So to Australia on Tuesday. “Playing Australia you have got to be mentally tough. That’s where I’m working on them. I have seen Australia play, I have seen these boys play, I know their psyche. I can’t say that overnight we will become X, Y, Z, but you will see a graph going up by the Test match.”

But nobody in Pakistan will rest until the next touring team arrives to play this attractive, gifted young team. “It has to be reintroduced. I can’t put a date on it but I think that something should happen within the next three or four years. I would love to see cricket being played in Pakistan again. Before I say goodbye to this world, I would love to see that.”

 

Pakistan Suicide Bombing Death Toll Jumps to 102

By Riaz Khan and Nahal Toosi for The Associated Press

The death toll from twin suicide bombings in Pakistan jumped to 102 with 115 people wounded on Saturday, making it the deadliest attack this year in the country.

Authorities continued to remove debris from the site of the attack in the village of Yakaghund in a northwest tribal region, after two bombers struck seconds apart Friday near a government office.

One of the bombs appeared fairly small but the other was huge, officials said. At least one bomber was on a motorcycle.

The attackers detonated their explosives near the office of Rasool Khan, a deputy Mohmand administrator who escaped unharmed. Tribal elders, including those involved in setting up militias to fight the Taliban, were in the building, but none was hurt, according to Mohmand chief administrator Amjad Ali Khan.

Video footage showed dozens of men searching through piles of yellow brick and mud rubble for survivors. Women and children were among the victims.

Mohmand is one of several areas in Pakistan’s lawless tribal belt where Taliban and al-Qaida members are believed to be hiding.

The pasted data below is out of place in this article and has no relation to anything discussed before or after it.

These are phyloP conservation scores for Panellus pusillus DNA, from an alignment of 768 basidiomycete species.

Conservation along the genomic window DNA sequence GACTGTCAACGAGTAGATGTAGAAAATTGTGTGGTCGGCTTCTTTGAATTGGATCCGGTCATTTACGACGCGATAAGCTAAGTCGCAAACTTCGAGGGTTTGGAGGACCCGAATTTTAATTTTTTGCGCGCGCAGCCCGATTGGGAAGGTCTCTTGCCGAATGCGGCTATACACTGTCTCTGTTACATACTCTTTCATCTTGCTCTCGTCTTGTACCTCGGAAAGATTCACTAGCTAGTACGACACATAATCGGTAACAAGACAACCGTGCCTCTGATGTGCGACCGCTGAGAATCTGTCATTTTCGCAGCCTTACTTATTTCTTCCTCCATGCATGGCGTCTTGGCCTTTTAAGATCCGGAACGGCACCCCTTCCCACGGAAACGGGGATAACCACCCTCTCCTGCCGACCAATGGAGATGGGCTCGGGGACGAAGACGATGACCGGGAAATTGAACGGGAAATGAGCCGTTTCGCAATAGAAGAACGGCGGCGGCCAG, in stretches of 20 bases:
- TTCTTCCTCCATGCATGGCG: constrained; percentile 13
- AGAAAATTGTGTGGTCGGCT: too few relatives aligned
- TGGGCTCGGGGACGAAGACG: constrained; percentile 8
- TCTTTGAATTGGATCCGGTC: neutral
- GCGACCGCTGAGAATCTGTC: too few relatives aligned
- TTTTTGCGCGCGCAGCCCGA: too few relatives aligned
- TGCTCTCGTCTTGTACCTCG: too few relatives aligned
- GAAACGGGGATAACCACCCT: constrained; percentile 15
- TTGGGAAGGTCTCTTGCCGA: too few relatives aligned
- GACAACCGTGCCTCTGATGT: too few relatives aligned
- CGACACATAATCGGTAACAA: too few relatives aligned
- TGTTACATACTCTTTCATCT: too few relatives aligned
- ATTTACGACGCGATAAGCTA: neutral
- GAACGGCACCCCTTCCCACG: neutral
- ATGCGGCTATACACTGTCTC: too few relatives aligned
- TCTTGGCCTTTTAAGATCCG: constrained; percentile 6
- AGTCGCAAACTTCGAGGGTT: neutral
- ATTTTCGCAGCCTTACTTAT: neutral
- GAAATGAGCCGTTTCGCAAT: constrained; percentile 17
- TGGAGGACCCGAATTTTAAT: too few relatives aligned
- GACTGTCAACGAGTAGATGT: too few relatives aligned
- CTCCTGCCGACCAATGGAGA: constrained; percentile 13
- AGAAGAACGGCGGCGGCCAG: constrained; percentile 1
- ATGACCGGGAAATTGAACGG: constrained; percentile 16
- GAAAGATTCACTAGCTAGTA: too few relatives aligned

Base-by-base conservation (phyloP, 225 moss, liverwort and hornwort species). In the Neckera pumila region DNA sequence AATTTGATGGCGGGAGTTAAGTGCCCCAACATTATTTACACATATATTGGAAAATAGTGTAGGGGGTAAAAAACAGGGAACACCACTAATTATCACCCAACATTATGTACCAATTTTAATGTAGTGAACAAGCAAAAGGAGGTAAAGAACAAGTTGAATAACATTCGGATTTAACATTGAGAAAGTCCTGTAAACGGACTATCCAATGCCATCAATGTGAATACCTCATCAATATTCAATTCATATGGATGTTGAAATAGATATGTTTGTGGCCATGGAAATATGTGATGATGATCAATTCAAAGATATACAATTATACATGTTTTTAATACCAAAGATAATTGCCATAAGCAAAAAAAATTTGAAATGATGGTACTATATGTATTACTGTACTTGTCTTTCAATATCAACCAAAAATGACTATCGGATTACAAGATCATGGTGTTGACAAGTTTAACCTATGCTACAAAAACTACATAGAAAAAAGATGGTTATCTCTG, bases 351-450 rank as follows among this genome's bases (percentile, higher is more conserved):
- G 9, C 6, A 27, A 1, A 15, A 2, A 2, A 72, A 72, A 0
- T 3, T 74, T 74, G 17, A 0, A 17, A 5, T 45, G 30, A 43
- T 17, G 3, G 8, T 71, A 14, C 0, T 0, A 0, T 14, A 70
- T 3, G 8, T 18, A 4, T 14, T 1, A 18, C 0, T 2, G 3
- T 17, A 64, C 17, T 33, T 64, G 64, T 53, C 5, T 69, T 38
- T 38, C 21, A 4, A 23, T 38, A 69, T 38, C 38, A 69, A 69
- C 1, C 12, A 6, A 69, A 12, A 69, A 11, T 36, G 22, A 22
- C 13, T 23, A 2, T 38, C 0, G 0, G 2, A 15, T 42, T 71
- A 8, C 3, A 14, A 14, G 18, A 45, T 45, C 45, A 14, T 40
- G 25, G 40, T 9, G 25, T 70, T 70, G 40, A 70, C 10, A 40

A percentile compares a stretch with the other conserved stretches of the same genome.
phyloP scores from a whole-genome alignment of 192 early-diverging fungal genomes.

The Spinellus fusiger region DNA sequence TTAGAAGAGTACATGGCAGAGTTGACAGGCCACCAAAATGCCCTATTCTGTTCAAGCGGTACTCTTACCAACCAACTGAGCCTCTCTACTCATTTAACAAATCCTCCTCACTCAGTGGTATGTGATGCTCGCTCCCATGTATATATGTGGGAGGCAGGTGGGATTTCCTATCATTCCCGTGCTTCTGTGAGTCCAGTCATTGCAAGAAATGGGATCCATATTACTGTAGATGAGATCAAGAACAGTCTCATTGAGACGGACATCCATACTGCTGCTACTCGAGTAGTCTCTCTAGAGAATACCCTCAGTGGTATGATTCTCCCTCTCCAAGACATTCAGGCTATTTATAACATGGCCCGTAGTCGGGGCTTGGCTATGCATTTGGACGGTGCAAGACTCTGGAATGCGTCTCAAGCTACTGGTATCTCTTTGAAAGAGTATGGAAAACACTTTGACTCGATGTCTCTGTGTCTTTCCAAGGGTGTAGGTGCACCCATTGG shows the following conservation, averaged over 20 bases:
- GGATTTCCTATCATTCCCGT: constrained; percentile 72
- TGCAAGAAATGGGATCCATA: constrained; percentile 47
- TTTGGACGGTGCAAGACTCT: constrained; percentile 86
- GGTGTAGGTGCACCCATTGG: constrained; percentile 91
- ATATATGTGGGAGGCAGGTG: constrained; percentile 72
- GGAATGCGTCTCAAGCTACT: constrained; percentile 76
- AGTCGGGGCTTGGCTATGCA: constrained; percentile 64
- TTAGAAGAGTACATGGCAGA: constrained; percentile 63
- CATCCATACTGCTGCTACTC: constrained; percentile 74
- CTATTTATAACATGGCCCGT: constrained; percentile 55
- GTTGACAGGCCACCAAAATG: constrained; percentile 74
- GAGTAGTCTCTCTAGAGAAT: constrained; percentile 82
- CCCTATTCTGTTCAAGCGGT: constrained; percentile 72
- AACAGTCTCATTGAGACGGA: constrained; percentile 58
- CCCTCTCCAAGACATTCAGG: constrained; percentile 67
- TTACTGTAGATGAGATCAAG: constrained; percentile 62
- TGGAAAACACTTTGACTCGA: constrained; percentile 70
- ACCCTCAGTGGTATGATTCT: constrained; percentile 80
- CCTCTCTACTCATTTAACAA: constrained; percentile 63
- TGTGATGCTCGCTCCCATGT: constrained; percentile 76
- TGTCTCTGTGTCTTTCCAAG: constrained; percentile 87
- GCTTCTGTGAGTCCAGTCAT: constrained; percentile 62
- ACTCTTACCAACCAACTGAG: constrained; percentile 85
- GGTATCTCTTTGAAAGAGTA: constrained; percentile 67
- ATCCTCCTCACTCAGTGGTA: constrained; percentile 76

Abdul Wadood, 19, was sitting in a vehicle at the time of the bombings.

“I only heard the deafening blast and lost consciousness,” said Wadood, who was being treated for head and arm wounds in Peshawar, the main city in the northwest, about 15 miles (25 kilometers) away. “I found myself on a hospital bed after opening my eyes. I think those who planned or carried out this attack are not humans.”

Some 70 to 80 shops were damaged or destroyed, while damage to a prison building allowed 28 prisoners — ordinary criminals, not militants — to flee, said Rasool Khan, who gave the casualty figures.

Friday’s was the deadliest attack this year in Pakistan. On New Year’s Day, a suicide car bomber struck a sports event near a meeting of tribesmen who supervise an anti-Taliban militia near the South Waziristan tribal area, killing 96 people.

Near the attack site, officials had been distributing wheelchairs Friday to disabled people and equipment to poor farmers, Amjad Ali Khan said. It was unclear how many participants in that event were among the victims.

Pakistani Taliban spokesmen could not be immediately reached after the attack. There were scattered reports the militant group’s branch in Mohmand had claimed responsibility and said it was targeting the elders.

The Pakistani army has carried out operations in Mohmand, but it has been unable to extirpate the militants. Its efforts to rely on citizen militias to take on the militants have had limited success there.

Nevertheless, there have been fewer attacks in Pakistan this year than in previous years — most notably in the northwest. In the last three months of 2009, more than 500 people were killed in a surge of attacks in the country.